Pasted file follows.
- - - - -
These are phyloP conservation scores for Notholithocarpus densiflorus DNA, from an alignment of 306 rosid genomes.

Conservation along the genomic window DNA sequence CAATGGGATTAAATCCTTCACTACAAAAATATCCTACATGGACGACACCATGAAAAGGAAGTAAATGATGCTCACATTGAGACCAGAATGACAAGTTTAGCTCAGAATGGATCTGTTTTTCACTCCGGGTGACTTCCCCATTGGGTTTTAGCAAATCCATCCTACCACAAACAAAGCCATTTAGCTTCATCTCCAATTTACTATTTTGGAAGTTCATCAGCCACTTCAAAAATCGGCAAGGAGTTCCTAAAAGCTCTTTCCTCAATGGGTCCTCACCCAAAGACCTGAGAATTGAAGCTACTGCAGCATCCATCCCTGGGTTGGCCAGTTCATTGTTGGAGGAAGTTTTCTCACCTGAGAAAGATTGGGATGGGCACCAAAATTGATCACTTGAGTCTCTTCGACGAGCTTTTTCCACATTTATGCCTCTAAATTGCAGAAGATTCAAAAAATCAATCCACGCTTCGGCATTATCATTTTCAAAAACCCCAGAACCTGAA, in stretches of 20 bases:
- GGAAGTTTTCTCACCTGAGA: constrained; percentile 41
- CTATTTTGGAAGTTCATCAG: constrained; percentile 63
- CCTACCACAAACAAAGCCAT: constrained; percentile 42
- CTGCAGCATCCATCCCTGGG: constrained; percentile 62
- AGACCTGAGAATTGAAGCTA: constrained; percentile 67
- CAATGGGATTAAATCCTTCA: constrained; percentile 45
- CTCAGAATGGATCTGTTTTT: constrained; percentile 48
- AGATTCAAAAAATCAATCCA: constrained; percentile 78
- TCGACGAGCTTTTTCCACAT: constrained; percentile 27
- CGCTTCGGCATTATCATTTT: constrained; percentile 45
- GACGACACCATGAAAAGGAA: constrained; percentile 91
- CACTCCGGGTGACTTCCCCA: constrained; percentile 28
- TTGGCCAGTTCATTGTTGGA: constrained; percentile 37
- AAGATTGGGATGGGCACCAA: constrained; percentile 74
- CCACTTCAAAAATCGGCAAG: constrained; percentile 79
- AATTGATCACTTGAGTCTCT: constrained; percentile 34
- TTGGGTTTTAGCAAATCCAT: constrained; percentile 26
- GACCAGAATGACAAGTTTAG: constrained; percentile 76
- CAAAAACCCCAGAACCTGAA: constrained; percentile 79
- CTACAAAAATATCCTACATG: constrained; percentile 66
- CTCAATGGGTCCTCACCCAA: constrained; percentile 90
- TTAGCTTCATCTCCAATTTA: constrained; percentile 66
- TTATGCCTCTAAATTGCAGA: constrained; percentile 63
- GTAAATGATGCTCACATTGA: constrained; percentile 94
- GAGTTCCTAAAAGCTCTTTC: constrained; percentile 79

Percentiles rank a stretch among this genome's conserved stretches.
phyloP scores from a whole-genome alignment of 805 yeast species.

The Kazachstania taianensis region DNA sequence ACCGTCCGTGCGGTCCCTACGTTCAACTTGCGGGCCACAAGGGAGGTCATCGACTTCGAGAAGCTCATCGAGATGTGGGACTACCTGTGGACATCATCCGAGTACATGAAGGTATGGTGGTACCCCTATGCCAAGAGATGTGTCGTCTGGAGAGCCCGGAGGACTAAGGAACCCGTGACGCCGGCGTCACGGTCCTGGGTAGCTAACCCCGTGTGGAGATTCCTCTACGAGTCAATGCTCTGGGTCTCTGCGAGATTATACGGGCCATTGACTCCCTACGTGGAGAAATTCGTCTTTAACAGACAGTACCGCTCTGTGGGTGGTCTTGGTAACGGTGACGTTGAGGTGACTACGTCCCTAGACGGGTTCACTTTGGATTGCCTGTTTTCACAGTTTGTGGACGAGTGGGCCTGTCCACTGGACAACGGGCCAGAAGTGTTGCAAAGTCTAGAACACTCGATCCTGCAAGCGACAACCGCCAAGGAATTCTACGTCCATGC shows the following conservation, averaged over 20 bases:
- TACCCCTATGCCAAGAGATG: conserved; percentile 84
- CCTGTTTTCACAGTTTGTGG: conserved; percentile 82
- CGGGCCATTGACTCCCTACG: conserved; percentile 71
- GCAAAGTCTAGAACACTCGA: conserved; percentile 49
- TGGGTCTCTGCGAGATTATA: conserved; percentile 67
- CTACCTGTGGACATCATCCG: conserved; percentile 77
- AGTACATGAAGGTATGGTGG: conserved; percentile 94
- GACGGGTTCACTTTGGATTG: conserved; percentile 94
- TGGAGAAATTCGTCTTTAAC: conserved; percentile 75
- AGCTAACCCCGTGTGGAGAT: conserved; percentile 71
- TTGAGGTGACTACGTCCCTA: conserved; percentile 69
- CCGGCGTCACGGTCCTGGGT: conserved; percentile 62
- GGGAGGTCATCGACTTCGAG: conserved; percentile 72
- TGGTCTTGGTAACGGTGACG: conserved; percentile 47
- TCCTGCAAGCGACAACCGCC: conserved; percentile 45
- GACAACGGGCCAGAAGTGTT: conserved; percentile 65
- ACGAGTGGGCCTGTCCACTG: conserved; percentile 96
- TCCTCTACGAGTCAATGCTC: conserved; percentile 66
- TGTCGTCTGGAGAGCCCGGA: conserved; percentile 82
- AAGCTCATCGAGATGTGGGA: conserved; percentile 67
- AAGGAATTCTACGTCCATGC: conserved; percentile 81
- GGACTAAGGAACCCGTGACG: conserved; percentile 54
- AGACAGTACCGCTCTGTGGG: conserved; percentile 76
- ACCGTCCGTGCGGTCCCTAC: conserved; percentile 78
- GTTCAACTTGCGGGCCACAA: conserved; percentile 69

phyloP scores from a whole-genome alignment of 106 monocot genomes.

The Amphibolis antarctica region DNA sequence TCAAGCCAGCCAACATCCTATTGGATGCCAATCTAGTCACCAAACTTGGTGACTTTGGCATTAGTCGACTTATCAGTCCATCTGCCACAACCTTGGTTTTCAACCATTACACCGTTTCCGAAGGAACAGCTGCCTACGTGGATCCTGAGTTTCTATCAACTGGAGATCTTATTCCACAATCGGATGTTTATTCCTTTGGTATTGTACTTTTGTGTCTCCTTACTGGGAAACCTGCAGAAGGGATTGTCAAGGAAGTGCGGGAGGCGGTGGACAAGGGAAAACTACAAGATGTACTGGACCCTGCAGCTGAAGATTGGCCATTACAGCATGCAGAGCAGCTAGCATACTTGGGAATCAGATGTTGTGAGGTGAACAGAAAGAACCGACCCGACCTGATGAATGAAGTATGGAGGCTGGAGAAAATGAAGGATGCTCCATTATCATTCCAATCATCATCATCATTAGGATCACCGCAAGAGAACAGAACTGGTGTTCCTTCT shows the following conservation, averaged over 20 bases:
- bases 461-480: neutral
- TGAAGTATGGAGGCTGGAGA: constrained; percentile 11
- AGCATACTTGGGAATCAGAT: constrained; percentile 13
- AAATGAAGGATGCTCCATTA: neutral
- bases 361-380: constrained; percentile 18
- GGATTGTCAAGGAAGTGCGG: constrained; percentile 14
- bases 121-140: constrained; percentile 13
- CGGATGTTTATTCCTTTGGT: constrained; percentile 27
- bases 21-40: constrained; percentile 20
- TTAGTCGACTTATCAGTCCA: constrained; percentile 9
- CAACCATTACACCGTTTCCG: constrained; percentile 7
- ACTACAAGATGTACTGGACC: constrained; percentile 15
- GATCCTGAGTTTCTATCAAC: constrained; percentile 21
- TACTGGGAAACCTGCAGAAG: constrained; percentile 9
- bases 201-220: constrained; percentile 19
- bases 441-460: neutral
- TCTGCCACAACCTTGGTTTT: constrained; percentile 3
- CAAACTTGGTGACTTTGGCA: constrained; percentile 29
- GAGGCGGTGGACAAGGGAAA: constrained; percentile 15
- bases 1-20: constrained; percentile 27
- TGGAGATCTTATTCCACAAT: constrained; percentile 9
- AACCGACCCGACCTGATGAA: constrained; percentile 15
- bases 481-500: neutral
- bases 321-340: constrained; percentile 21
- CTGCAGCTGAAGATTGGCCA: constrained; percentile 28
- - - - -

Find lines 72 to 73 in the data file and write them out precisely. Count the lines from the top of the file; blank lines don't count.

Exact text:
- bases 201-220: constrained; percentile 19
- bases 441-460: neutral